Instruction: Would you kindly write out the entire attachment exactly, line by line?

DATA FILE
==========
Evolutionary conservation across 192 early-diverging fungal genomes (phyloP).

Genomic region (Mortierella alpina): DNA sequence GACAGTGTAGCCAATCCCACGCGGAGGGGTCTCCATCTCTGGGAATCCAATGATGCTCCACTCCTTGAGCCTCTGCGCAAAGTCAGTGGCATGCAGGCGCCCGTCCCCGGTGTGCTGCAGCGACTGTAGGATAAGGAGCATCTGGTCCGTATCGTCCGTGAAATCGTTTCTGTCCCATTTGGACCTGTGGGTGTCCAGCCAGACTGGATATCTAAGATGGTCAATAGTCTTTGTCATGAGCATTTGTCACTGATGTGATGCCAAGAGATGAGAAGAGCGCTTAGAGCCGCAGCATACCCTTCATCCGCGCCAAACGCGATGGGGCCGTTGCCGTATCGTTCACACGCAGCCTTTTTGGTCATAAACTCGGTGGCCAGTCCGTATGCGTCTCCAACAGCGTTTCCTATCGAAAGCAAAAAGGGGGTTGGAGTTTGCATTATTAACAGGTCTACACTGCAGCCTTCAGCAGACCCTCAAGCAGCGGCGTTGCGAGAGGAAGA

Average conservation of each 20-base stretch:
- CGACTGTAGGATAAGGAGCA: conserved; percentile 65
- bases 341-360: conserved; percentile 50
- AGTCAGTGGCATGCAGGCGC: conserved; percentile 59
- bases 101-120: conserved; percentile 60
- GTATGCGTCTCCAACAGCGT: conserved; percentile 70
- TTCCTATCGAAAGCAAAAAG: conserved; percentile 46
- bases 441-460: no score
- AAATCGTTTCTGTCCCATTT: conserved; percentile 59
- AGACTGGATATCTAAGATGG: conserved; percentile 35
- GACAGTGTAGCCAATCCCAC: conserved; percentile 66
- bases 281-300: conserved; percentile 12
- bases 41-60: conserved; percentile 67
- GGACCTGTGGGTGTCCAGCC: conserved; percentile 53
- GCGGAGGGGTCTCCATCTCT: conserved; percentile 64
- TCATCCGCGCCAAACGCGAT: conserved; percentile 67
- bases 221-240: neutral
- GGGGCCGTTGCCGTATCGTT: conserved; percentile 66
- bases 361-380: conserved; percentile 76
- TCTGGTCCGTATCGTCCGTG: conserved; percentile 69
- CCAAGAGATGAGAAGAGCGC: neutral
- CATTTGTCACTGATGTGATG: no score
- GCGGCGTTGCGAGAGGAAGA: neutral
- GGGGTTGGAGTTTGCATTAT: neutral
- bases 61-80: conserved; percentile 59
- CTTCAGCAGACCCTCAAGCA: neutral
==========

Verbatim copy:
Evolutionary conservation across 192 early-diverging fungal genomes (phyloP).

Genomic region (Mortierella alpina): DNA sequence GACAGTGTAGCCAATCCCACGCGGAGGGGTCTCCATCTCTGGGAATCCAATGATGCTCCACTCCTTGAGCCTCTGCGCAAAGTCAGTGGCATGCAGGCGCCCGTCCCCGGTGTGCTGCAGCGACTGTAGGATAAGGAGCATCTGGTCCGTATCGTCCGTGAAATCGTTTCTGTCCCATTTGGACCTGTGGGTGTCCAGCCAGACTGGATATCTAAGATGGTCAATAGTCTTTGTCATGAGCATTTGTCACTGATGTGATGCCAAGAGATGAGAAGAGCGCTTAGAGCCGCAGCATACCCTTCATCCGCGCCAAACGCGATGGGGCCGTTGCCGTATCGTTCACACGCAGCCTTTTTGGTCATAAACTCGGTGGCCAGTCCGTATGCGTCTCCAACAGCGTTTCCTATCGAAAGCAAAAAGGGGGTTGGAGTTTGCATTATTAACAGGTCTACACTGCAGCCTTCAGCAGACCCTCAAGCAGCGGCGTTGCGAGAGGAAGA

Average conservation of each 20-base stretch:
- CGACTGTAGGATAAGGAGCA: conserved; percentile 65
- bases 341-360: conserved; percentile 50
- AGTCAGTGGCATGCAGGCGC: conserved; percentile 59
- bases 101-120: conserved; percentile 60
- GTATGCGTCTCCAACAGCGT: conserved; percentile 70
- TTCCTATCGAAAGCAAAAAG: conserved; percentile 46
- bases 441-460: no score
- AAATCGTTTCTGTCCCATTT: conserved; percentile 59
- AGACTGGATATCTAAGATGG: conserved; percentile 35
- GACAGTGTAGCCAATCCCAC: conserved; percentile 66
- bases 281-300: conserved; percentile 12
- bases 41-60: conserved; percentile 67
- GGACCTGTGGGTGTCCAGCC: conserved; percentile 53
- GCGGAGGGGTCTCCATCTCT: conserved; percentile 64
- TCATCCGCGCCAAACGCGAT: conserved; percentile 67
- bases 221-240: neutral
- GGGGCCGTTGCCGTATCGTT: conserved; percentile 66
- bases 361-380: conserved; percentile 76
- TCTGGTCCGTATCGTCCGTG: conserved; percentile 69
- CCAAGAGATGAGAAGAGCGC: neutral
- CATTTGTCACTGATGTGATG: no score
- GCGGCGTTGCGAGAGGAAGA: neutral
- GGGGTTGGAGTTTGCATTAT: neutral
- bases 61-80: conserved; percentile 59
- CTTCAGCAGACCCTCAAGCA: neutral